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Elburn on screen in ‘Lovecraft Country’ premiering on HBO

Jordan Peele, J.J. Abrams among executive producers

The wait is almost over to view “Lovecraft Country,” a horror series that was filmed in part in Elburn and other Illinois towns two summers ago and is premiering on HBO and HBO Max at 8 p.m. Aug. 16.

The 10-episode series is executive produced by the Academy Award-winning director and writer of “Get Out,” Jordan Peele, and J.J. Abrams, a creator of “Lost” and a “Star Wars” director.

“The whole town of Elburn enjoyed having [the cast and crew] come in here and film here,” said Janelle Ream, a partner at the family-owned Ream’s Meat Market in Elburn.

The production company transformed the facades of businesses along Route 47 in downtown Elburn into a town’s circa 1955 Main Street to film scenes for the drama.

The former site of the market, now The Old Elburn Hall, a music and events venue created by the Ream family, was used for the show. The building was transformed into a diner and the starting-off point for a high-speed chase, said Randy Ream, Janelle’s husband.

HBO notes that the show, based on the 2016 novel of the same name by Matt Ruff, “follows Atticus Freeman (Jonathan Majors) as he meets up with his friend Letitia (Jurnee Smollett) and his Uncle George (Courtney B. Vance) to embark on a road trip across 1950s Jim Crow America in search of his missing father (Michael Kenneth Williams). This begins a struggle to survive and overcome both the racist terrors of white America and the terrifying monsters that could be ripped from [an H.P.] Lovecraft paperback.”

Randy Ream provides a nugget of trivia that shows way fewer than six degrees of separation for Elburn and Lovecraft, a horror fiction writer who died in 1937. He said the magician Mardoni (Clayton Hines), who lived in Elburn for a time, attended a seance held by magician Harry Houdini, who hired Lovecraft as a ghost writer.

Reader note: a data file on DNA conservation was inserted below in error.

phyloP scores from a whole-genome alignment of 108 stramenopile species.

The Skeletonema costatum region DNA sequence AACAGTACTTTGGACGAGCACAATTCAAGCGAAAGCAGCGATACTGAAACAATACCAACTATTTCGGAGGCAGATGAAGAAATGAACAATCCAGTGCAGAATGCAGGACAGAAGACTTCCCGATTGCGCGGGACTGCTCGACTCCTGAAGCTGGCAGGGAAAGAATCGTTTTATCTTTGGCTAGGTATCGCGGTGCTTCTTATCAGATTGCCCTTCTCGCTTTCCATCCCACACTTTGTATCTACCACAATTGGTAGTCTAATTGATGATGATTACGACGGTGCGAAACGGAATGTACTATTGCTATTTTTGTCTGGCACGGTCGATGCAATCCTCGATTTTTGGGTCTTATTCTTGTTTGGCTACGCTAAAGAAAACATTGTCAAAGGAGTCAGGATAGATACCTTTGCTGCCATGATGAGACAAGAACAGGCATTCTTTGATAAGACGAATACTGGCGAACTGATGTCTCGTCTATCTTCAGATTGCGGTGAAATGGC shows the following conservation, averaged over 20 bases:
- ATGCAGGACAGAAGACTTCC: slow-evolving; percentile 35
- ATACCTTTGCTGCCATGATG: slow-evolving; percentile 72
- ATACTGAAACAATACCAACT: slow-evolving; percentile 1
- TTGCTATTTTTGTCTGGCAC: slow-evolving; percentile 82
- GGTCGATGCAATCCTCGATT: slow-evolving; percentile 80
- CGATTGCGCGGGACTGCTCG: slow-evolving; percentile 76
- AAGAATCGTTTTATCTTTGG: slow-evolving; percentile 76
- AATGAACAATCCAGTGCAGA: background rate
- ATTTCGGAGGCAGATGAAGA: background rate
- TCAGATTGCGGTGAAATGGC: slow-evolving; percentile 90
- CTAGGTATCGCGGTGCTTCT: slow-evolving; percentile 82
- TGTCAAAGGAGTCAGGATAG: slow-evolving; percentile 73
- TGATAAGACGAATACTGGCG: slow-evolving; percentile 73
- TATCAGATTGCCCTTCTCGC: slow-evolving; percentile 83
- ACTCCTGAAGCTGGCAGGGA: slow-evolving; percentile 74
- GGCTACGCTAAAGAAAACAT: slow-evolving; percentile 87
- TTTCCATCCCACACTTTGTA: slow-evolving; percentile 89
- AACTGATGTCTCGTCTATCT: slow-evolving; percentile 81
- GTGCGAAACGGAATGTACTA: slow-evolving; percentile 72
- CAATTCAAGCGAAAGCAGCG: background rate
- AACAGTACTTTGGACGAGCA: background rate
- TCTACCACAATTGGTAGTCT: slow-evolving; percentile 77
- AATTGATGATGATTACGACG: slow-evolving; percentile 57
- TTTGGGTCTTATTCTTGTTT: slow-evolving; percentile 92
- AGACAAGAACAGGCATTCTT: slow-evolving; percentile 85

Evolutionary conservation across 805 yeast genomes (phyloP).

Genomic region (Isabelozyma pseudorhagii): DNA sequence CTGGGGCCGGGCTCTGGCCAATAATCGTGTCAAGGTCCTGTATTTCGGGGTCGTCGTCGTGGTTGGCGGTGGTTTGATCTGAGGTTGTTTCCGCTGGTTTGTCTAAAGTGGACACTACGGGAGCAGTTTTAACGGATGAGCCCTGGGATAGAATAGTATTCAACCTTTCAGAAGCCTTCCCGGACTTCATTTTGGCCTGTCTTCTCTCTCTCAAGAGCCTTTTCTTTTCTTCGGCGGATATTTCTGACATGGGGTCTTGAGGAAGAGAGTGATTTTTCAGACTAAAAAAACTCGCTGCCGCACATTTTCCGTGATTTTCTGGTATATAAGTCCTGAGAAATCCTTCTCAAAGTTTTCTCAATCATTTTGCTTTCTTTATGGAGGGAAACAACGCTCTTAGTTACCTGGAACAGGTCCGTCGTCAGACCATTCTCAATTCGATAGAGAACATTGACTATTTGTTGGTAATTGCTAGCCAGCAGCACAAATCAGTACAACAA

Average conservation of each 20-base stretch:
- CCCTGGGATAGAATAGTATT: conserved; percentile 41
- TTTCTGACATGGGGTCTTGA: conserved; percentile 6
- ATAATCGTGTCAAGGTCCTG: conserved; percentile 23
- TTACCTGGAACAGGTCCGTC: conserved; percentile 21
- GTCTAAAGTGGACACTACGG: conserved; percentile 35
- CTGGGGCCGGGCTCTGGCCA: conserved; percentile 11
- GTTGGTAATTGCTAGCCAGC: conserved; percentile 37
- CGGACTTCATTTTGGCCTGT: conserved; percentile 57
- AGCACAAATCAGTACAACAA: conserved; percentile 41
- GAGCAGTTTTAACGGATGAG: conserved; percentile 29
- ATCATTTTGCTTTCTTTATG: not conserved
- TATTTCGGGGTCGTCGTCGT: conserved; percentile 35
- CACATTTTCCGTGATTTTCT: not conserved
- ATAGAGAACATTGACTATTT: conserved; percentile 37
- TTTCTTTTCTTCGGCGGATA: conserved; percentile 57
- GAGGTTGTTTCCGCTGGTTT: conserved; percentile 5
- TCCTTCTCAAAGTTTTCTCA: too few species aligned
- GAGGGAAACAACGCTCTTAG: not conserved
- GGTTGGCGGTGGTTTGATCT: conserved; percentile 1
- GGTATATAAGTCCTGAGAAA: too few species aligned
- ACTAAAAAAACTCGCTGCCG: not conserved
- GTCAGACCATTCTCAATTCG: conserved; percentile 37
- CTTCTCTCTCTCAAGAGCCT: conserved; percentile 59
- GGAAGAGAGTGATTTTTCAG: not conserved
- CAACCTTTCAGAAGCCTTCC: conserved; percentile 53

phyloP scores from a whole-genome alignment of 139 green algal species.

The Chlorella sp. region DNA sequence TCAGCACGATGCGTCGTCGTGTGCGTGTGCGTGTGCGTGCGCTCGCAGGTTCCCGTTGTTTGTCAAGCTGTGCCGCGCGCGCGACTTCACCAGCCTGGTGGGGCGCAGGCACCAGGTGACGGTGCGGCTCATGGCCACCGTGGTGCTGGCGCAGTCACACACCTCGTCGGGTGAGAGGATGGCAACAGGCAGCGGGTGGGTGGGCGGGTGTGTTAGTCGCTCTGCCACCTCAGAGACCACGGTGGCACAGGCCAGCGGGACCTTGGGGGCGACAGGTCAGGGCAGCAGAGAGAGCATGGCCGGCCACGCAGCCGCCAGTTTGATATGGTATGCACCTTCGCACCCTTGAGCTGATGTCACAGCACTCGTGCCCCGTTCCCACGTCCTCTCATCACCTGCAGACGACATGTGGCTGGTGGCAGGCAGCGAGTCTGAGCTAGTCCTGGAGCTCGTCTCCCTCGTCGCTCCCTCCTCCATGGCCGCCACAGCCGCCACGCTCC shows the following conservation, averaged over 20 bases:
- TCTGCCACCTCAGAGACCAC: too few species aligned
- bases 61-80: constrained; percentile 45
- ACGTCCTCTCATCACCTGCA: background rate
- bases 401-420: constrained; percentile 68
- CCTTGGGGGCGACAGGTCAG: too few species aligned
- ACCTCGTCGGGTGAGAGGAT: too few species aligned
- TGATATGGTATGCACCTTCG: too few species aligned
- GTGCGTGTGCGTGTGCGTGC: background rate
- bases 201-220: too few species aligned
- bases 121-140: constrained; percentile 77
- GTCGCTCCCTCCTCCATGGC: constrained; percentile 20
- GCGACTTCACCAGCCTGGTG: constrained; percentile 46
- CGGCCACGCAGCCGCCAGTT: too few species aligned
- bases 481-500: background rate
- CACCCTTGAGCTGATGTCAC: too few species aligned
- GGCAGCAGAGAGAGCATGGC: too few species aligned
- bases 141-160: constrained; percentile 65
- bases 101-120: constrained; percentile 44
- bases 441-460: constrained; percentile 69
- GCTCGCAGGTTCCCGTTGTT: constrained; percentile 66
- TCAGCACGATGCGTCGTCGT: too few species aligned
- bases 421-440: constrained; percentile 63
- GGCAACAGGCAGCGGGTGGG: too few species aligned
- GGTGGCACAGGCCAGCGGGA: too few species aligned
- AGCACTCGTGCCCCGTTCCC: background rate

An extensive build-out was done to create the restaurant scene.

“They put in a whole little diner with stools and booths and had a little kitchen in the back,” Randy Ream said.

Extensive scouting for locations was done for the series, and Randy Ream said the building was picked not only because it was visually appropriate to the time period but because it had just undergone a renovation.

“It was nice and clean because we just redid it,” he said. “The actors don’t like going into old abandoned buildings [with] mold. They liked doing it here.”

In addition, Elburn’s Kountry Kettle, which closed in 2019, was turned into Nanny’s Bakery for the series.

Someone else who will be watching for the Elburn portion of the action is John Nevenhoven, village administrator.

“Overall, the filming went fairly well,” Nevenhoven said. “Obviously, when you shut down a major thoroughfare [Route 47] through downtown Elburn, it causes some problems.”

Rather than focus on the celebrities filming, he said he primarily was on the scene “making sure we were getting traffic through [to] keep the disruption to a minimum.”

Despite the traffic headaches, he called it a neat experience for the community.

“When they were done [shooting for the day], all came downtown to see the different facades and how it had been made over – and that people really enjoyed,” Nevenhoven said.

He believes the only other major filming in Elburn was for a 1974 Art Carney movie “Harry and Tonto,” which shot at a cemetery there. He said it was a simpler process back when the village was much smaller.

The premium cable channel series also filmed in Marengo, Woodstock, Hebron and La Salle, as well as in Ogle County on Route 52 and in White Pines State Park.

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